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‘We want backdoors to E2E encrypted platforms for law enforcement’: India, Japan, Five Eyes to companies

encryption, cipher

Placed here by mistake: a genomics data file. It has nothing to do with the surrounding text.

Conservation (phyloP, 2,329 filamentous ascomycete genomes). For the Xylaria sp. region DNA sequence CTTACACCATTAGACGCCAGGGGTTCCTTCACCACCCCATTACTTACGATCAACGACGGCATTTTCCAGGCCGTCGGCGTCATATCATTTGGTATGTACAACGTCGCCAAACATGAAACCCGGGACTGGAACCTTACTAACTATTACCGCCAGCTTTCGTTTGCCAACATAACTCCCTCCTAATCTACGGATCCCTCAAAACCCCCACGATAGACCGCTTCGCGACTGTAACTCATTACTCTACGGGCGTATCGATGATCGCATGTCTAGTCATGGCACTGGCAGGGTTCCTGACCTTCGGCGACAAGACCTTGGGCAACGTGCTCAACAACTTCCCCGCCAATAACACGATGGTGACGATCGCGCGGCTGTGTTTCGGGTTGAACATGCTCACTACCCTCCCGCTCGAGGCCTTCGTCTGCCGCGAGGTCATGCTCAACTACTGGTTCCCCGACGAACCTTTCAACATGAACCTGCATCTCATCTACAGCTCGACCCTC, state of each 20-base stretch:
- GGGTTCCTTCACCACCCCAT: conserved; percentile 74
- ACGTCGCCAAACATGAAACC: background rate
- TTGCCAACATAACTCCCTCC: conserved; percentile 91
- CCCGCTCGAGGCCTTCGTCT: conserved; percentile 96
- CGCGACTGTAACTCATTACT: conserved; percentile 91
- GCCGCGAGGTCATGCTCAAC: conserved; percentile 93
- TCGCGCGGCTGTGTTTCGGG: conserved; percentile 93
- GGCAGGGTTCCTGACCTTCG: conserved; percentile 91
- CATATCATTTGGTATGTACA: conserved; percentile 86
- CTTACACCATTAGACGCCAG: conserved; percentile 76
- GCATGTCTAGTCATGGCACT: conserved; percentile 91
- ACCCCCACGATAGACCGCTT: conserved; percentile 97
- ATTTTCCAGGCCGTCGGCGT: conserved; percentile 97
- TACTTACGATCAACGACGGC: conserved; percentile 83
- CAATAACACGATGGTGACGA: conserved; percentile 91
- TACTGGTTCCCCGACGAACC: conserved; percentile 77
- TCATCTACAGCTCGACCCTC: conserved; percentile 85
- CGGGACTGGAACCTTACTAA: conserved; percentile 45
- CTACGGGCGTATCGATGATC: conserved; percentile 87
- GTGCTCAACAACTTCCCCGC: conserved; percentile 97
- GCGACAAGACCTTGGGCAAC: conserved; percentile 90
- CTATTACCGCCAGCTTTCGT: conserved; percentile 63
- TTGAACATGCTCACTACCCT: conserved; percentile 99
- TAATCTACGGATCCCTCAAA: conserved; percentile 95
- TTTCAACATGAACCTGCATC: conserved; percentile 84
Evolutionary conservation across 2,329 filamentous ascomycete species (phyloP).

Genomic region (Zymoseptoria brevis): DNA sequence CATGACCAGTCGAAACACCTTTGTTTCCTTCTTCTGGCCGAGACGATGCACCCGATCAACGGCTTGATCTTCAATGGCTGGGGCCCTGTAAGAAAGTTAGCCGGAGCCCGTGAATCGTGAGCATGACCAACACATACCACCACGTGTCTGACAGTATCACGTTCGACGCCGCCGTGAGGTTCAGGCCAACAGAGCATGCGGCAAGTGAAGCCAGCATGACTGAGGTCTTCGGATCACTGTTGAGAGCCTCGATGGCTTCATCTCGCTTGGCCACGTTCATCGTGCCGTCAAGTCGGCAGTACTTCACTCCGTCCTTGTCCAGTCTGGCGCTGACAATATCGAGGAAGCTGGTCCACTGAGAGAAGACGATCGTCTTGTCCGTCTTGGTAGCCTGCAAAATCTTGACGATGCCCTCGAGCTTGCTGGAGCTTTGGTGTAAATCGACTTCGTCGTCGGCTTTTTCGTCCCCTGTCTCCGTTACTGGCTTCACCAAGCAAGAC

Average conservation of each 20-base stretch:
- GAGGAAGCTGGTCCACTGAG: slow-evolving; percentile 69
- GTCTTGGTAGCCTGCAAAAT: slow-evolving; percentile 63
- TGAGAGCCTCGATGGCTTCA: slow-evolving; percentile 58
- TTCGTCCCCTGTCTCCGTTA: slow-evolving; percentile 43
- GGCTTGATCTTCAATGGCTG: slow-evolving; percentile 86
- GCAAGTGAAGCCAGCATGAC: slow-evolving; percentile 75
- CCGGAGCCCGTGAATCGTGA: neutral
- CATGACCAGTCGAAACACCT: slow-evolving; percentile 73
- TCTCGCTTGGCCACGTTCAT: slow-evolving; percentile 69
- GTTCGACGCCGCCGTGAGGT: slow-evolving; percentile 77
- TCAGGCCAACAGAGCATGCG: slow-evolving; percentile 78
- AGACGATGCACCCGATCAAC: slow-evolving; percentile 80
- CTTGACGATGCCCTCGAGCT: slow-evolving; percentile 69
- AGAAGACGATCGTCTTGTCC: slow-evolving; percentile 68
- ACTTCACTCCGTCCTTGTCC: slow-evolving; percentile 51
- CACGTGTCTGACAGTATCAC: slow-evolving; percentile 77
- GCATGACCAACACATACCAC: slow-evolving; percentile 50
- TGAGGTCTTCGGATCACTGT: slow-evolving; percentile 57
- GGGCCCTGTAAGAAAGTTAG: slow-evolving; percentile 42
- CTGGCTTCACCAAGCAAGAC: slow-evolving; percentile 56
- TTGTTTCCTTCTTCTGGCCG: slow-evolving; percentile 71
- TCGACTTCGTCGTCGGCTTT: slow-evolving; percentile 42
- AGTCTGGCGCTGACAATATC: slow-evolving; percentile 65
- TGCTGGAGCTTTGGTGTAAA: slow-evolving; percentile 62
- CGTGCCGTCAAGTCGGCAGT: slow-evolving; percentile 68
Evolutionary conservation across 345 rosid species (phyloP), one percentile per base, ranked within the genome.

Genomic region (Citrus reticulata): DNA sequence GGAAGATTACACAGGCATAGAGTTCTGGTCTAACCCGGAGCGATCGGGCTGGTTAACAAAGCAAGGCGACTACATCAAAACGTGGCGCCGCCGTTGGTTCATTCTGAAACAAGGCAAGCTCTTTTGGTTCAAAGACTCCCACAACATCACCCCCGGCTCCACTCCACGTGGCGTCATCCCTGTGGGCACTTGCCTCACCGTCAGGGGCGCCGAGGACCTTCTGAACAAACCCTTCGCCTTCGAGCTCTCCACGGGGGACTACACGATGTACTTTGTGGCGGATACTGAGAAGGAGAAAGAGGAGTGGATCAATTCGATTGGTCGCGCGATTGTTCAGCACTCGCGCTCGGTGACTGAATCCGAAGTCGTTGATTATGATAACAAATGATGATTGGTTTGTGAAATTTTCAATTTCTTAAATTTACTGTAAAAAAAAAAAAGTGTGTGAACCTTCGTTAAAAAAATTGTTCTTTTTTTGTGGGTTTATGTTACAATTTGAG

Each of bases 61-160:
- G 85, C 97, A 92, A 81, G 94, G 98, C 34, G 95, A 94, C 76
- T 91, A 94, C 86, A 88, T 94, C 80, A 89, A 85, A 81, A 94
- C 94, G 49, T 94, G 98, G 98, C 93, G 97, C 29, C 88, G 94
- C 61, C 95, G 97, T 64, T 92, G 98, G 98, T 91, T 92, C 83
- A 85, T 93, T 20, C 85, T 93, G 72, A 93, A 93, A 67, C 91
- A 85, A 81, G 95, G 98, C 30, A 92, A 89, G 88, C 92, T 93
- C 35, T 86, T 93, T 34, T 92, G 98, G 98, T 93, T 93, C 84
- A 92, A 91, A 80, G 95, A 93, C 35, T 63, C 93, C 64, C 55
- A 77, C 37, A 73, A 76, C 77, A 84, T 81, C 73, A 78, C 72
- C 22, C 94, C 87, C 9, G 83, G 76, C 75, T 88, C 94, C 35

India, along with the Five Eyes intelligence alliance and Japan, wants companies to build backdoors to end-to-end encrypted platforms for access to law enforcement agencies, according to an international statement signed by the seven countries. They have argued that end-to-end encryption poses “significant challenges to public safety”, especially to the safety of “highly vulnerable members” of society like sexually exploited children. The Five Eyes alliance comprises of USA, UK, Australia, New Zealand and Canada. What do they want? The seven nations want companies to: Build backdoors for law enforcement agencies so that they can access content in a readable and usable format with lawful, necessary and proportionate authorisation, and “strong safeguards and oversight”. Act against illegal content and activity without reducing safety and facilitate in investigation and prosecution of offences. The statement calls it “embed[ding] the safety of the public in system designs”. Why do they want backdoors to E2E encrypted platforms? The seven countries have argued that lack of lawful access to such content: Undermines companies’ own ability to identify and respond to violations of terms of service including responding to child sexual abuse material (CSAM), terrorist propaganda, and violent crime. Prevents lawful authorities from investigating serious crimes and protecting national security. Protecting children from sexual abuse and tracing paedophiles is not a new concern. This international statement reiterated USA, UK and Australia’s October 2019 letter to Facebook which said that the previous year, Facebook made 16.8 million of the 18.4 million reports to the US National Center for…

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